New methods to regulate short-term lets are to be introduced by the Scottish Government.
From spring 2021 local authorities will see an introduction of powers that will allow them to regulate short-term lets.
The Government has clarified that its aim is to enable councils to become better informed about what is happening in their area, improve safety and assist with the effective handling of complaints.
The licensing scheme will include a new mandatory safety requirement. This will cover every type of short-term let with the aim to ensure a safe, quality experience for visitors.
Ministers have committed to giving careful thought to how short-term lets will be taxed in the future.
Housing minister Kevin Stewart commented: “Short-term lets can offer people a flexible travel option and have contributed positively to Scotland’s tourism industry and local economies across the country.
“However, we know that in certain areas, particularly tourist hot spots, high numbers of short-term lets are causing problems and often make it harder for people to find homes to live in.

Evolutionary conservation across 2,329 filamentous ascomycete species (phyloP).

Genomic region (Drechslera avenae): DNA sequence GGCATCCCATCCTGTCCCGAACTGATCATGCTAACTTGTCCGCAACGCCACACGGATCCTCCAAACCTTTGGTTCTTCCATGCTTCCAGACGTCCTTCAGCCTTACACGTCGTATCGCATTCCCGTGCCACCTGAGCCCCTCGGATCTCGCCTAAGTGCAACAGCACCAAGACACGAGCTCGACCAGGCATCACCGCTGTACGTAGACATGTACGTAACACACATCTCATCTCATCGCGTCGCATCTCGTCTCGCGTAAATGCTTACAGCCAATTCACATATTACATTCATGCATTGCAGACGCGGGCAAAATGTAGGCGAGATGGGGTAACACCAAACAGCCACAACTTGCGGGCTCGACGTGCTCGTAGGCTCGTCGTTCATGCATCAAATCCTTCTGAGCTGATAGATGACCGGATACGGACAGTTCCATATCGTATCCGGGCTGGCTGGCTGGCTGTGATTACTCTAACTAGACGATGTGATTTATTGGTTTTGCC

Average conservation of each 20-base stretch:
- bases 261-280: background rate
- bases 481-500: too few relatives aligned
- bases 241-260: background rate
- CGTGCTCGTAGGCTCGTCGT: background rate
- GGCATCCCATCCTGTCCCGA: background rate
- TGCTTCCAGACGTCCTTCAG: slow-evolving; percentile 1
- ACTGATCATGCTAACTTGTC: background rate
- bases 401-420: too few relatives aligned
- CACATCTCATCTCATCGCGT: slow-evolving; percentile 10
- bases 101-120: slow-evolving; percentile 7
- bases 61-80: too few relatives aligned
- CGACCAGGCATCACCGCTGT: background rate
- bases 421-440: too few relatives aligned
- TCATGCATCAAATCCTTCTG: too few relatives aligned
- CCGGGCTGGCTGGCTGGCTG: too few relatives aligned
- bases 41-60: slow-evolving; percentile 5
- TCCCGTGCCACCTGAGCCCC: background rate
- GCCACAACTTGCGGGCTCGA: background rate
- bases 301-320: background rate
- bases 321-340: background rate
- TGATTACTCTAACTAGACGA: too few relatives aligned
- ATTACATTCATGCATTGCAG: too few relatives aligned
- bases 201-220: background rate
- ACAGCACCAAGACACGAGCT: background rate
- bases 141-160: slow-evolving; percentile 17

“That is why we are empowering local authorities to implement a system that works for their area. By giving councils the power to set conditions around short-term lets licences and put in place planning control areas to tackle hot spots, communities across Scotland will be able to decide what is best for them and their local economy.
“Everybody wants visitors, hosts, neighbours and local residents to be safe. That is why the licensing scheme includes a safety element which will be mandatory across Scotland for all short-term lets. Separately, local authorities will be given discretion to include further conditions to help tackle littering or overcrowding of properties.
“These powers will allow local authorities to ensure a safe, quality experience for visitors, whilst protecting the interests of local communities.”
David Cox, Chief Executive of ARLA Propertymark, has also responded to this news: “It’s positive to see that the Scottish government are taking steps to regulate short term lets.
“In some urban areas, the supply of local housing is under intense pressure and as the private rental sector becomes increasingly regulated, landlords are moving further towards the less regulated short-term letting space which further reduces this supply. This can also result in lower quality accommodation for tenants and overall creates a vastly uneven playing field.
“By further regulating the sector, local authorities will be able to control the number of short term lets in Scotland, but also ensure that effective health and safety requirements are put in place to protect those seeking a short term let.”